NEWS

Drug Shortages Push First Responders to Use Expired Meds

By Carlton Purvis

Emergency responders in “various jurisdictions” are turning to expired medications because of drug shortages across the nation.

States are responding to the shortages by loosening rules, allowing emergency medical personnel to keep old drugs around in the absence of unexpired meds. In Oregon, ambulances were authorized to carry expired medications. Parts of Nevada have extended expiration dates on drugs in short supply for up to a year. Arizona no longer penalizes ambulances for running out of mandated medications.

The U.S. Food and Drug Administration warns that using expired medical products “is risky and possibly harmful to your health.” Medications, after their expiration date, can change in chemical composition or decrease in effectiveness, but the agency occasionally allows use of specific batches after they are tested for safety.

Many emergency responders feel they have no choice. The Bend Fire Department in Oregon says it had 11 expired medications in its drug kits at one point.

“We've never (before) had to go diving back into the bin to try to retrieve expired boxes of drugs,” Tom Wright, emergency medical services coordinator for the Bend Fire Department told the Associated Press. "We had the backing of our insurance company that giving expired drugs is better than giving no drugs at all. The department still carries expired doses of two drugs.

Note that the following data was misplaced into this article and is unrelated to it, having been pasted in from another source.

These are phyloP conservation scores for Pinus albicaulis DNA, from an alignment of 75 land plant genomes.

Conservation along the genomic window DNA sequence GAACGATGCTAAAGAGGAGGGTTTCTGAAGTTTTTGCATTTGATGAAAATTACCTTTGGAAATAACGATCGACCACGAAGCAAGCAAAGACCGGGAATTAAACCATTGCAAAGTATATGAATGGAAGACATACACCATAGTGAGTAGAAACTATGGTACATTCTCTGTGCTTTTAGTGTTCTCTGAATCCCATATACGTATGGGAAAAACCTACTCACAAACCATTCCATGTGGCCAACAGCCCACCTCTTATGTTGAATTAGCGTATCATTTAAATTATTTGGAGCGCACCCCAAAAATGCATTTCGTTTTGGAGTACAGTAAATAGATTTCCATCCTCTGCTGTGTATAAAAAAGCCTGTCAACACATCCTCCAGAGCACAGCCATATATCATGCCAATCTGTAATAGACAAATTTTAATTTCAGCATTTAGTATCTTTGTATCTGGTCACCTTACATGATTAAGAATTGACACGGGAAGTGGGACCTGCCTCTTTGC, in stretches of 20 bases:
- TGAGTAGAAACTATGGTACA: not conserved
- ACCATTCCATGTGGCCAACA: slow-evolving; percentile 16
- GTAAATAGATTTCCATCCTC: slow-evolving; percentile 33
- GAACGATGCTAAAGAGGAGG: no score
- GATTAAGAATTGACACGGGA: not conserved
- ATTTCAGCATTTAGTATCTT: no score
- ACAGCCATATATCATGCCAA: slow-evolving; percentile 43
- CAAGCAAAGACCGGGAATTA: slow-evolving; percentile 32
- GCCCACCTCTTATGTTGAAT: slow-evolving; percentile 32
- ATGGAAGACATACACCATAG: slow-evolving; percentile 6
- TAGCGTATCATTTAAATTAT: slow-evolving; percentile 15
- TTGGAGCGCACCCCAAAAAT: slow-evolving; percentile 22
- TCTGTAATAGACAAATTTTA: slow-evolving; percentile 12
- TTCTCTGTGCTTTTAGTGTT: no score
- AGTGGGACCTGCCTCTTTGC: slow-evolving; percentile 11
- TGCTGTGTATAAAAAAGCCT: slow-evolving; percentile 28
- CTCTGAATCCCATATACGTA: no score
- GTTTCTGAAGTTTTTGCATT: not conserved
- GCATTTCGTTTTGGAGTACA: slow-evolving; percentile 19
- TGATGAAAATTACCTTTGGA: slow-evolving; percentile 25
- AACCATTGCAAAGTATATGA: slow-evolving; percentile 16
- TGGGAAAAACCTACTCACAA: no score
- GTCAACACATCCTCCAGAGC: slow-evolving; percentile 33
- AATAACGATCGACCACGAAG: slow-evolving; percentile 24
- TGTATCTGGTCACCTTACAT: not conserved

FDA officials say it could take years before supplies get back to normal levels.

“Manufacturing quality lapses, production shutdowns for contamination and other serious problems are behind many of the shortages…Other reasons include increased demand for some drugs, companies ending production of some drugs with small profit margins, consolidation in the generic drug industry and limited supplies of some ingredients,” the AP reports.

Comments

View Recent News (by day)

 




Beyond Print

SM Online

See all the latest links and resources that supplement the current issue of Security Management magazine.